The Romans

During their conquest of Britain the Roman army came up against the formidable opposition of the tribes in Wales. Fighting was often bitter, and it was not until AD 78 that the whole of Wales was occupied. Wales was subjected to tight military control by means of a network of forts garrisoned by auxiliary units under the command of two legions, based at Caerleon and Chester. The internationally important collections from the legionary fortress at Caerleon, the base of the Second Augustan Legion, and its predecessor at nearby Usk, are housed at the National Roman Legion Museum in Caerleon.

The legions required huge quantities of resources, and the works depot at Holt supplied the Twentieth Legion at Chester with pottery as well as tiles and bricks for building. Large collections of finds from several auxiliary forts - including Brecon, Caernarfon (Segontium), Caersws, Gelligaer, Loughor, Pen Llystyn - are also in our collections.

Roman head

In Roman times, the metals of Wales were heavily exploited. Wales contained the richest deposits of gold, at Dolaucothi, and some of it was used locally for jewellery. Silver bearing lead existed in substantial amounts in north-east Wales, while copper was also worked in north and mid-Wales; we have a number of ingots from this mining activity in our collection. Iron, slate and other stones and, to a small extent, coal were also worked in Roman times.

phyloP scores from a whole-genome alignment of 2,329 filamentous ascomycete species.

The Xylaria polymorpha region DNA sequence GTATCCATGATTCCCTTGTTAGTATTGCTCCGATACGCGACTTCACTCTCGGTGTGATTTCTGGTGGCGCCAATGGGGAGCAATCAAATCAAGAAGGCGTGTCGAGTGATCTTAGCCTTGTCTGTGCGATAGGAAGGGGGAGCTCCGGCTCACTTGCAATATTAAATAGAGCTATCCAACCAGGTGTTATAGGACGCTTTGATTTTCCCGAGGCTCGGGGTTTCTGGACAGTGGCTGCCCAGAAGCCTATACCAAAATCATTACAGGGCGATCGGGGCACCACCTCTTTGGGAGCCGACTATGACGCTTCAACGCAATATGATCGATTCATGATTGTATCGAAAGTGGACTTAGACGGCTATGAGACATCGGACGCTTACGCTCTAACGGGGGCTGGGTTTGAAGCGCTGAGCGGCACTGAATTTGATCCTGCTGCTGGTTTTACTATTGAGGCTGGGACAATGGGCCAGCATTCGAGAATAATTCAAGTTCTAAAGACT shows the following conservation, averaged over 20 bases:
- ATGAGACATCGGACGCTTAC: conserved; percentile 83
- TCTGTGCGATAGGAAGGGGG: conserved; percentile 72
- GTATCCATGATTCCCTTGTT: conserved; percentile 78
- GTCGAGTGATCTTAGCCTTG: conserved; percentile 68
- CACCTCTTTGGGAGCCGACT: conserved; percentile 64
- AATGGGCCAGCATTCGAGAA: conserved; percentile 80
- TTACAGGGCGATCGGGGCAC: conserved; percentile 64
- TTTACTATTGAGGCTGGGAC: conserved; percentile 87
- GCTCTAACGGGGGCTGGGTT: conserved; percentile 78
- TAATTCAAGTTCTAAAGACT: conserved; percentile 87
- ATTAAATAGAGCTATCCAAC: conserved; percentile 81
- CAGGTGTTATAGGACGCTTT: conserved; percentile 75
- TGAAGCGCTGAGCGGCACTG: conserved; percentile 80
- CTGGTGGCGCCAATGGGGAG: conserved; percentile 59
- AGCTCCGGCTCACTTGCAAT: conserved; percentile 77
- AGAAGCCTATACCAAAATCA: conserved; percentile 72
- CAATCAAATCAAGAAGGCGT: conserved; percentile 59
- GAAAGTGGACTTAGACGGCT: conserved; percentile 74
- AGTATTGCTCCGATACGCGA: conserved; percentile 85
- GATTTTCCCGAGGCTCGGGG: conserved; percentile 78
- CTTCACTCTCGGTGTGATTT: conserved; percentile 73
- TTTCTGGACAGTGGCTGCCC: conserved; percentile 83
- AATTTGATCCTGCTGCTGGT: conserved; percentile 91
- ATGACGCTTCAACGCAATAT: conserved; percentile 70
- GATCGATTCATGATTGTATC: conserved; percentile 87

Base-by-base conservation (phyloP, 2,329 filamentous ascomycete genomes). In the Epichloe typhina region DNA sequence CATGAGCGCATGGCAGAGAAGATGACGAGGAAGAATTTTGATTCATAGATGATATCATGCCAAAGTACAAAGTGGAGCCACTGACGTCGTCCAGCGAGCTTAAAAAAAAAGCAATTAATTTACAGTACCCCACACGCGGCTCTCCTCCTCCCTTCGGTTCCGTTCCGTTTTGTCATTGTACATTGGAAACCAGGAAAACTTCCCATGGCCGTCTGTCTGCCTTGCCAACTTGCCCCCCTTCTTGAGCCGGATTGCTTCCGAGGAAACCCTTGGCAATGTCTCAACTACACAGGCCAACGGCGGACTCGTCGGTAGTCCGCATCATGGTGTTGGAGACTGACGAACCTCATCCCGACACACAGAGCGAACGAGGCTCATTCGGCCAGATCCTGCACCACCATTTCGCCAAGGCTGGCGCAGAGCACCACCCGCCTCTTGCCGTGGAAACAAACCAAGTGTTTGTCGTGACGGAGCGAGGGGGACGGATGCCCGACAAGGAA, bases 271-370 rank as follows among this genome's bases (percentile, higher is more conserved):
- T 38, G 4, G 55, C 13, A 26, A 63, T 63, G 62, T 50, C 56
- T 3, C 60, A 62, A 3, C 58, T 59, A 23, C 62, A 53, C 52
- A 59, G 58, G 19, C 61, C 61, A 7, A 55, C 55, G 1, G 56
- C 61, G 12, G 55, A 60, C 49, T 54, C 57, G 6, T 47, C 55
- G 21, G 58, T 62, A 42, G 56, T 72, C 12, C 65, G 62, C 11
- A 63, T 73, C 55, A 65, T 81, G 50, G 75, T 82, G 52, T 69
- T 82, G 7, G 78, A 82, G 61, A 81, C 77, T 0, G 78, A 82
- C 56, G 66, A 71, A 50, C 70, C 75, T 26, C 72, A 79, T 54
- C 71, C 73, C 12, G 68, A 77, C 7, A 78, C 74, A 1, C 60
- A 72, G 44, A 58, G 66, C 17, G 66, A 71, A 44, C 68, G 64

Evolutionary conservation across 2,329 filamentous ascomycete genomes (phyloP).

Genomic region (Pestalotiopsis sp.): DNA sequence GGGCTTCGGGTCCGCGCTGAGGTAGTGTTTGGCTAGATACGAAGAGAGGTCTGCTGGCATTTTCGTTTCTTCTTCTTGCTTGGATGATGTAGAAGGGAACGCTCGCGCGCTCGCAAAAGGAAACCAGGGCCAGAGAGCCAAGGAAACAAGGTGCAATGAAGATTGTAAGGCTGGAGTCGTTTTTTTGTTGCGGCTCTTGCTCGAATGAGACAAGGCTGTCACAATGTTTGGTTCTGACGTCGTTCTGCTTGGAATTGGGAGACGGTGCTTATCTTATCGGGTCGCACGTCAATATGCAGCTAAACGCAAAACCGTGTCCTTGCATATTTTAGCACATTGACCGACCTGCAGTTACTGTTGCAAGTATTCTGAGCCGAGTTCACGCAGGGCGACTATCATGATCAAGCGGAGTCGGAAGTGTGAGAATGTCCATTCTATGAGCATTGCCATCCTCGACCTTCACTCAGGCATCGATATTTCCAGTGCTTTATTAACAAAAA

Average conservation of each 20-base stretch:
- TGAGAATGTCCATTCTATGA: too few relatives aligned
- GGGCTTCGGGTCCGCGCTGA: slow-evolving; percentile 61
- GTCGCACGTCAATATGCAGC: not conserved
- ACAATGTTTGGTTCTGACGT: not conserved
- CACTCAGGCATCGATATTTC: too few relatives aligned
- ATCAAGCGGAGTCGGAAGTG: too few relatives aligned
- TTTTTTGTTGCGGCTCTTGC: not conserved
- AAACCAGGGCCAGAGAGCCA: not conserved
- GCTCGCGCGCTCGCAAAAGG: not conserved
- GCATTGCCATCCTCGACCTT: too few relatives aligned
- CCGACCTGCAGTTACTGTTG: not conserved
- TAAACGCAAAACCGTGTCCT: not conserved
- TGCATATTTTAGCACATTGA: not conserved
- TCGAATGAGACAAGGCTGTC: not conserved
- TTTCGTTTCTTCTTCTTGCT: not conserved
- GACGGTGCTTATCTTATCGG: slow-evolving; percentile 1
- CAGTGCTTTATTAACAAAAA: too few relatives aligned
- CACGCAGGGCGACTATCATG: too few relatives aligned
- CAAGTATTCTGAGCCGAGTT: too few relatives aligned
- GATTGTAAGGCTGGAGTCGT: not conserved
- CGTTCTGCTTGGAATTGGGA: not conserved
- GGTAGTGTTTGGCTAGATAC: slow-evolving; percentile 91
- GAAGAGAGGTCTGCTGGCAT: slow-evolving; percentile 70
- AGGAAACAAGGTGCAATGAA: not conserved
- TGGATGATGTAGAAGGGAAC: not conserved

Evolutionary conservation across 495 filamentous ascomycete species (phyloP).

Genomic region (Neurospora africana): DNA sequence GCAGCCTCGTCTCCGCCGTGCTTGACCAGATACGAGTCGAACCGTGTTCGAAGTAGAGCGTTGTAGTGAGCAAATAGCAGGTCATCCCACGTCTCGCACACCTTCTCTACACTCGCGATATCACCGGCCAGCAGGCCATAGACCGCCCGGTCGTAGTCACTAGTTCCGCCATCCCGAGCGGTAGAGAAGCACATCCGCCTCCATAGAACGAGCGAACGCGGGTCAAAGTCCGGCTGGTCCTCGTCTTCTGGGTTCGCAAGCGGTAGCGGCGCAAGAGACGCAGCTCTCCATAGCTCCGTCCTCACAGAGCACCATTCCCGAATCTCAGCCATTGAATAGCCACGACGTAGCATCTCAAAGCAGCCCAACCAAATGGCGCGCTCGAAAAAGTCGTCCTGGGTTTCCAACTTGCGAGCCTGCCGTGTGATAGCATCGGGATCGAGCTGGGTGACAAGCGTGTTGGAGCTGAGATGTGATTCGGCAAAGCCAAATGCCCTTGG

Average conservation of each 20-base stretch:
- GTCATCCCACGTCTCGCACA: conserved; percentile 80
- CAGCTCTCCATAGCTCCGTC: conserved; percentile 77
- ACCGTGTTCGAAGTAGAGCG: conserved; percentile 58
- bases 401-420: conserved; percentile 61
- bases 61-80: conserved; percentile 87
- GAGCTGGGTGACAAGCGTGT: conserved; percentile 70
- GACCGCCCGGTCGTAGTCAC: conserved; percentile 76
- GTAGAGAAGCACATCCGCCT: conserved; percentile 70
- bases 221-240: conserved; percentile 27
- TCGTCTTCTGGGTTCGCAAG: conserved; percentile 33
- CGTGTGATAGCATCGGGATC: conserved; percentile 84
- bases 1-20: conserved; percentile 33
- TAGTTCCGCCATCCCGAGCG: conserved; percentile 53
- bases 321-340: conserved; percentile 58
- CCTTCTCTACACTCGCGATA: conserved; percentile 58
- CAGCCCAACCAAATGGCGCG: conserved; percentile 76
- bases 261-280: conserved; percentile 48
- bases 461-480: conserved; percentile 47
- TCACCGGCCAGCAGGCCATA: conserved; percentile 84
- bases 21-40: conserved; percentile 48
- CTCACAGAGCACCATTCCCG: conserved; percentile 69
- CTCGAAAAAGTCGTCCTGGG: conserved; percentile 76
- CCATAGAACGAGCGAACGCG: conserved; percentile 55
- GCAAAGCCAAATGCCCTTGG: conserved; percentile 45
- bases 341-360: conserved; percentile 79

In time, wherever possible, the occupying army was reduced so that in the third and fourth centuries few forts were garrisoned. In the south, the tribes were granted a form of self-government with their own council, but the rest of Wales remained under more or less constant military surveillance. Caerwent (Venta Silurum to the Romans) was the administrative centre and the market town of the Silures, and we are studying a large collection of finds from recent excavations at the site.

In the countryside, particularly in the southern coastal fringe, there were farmsteads and villas, which were sometimes the homes of rich and successful people. Our collections contain finds from the villas and farmsteads at Llantwit Major, Ely, Llandough, Whitton and Biglis. The upland area of Wales remained more thinly populated and the native farmsteads bear little mark of Roman traditions, with the roundhouse continuing as the main form of domestic architecture. Agricultural implements from these sites indicate the cultivation of crops, while pastoral farming is represented by the bones of cattle, sheep and pigs.

Religion in Roman Britain was a mixture of both native and imported ideas. Roman gods and goddesses were worshipped side-by-side with Celtic deities, which were usually concerned with the powers of nature. The finds from Llys Awel, near Abergele, including a Mercury figurine, two small bronze dogs and votive plaques, probably came from a curative spring. The role of the dog in both the Celtic and Classical world appears to be concerned mainly with healing. Death and burial are represented in the collections by a fine sculpture of a funerary lion from Cowbridge in the Vale of Glamorgan, and the Welshpool burial containing bronze vessels, glass, pottery and an iron firedog.

Richard Brewer, Keeper of Archaeology & Numismatics

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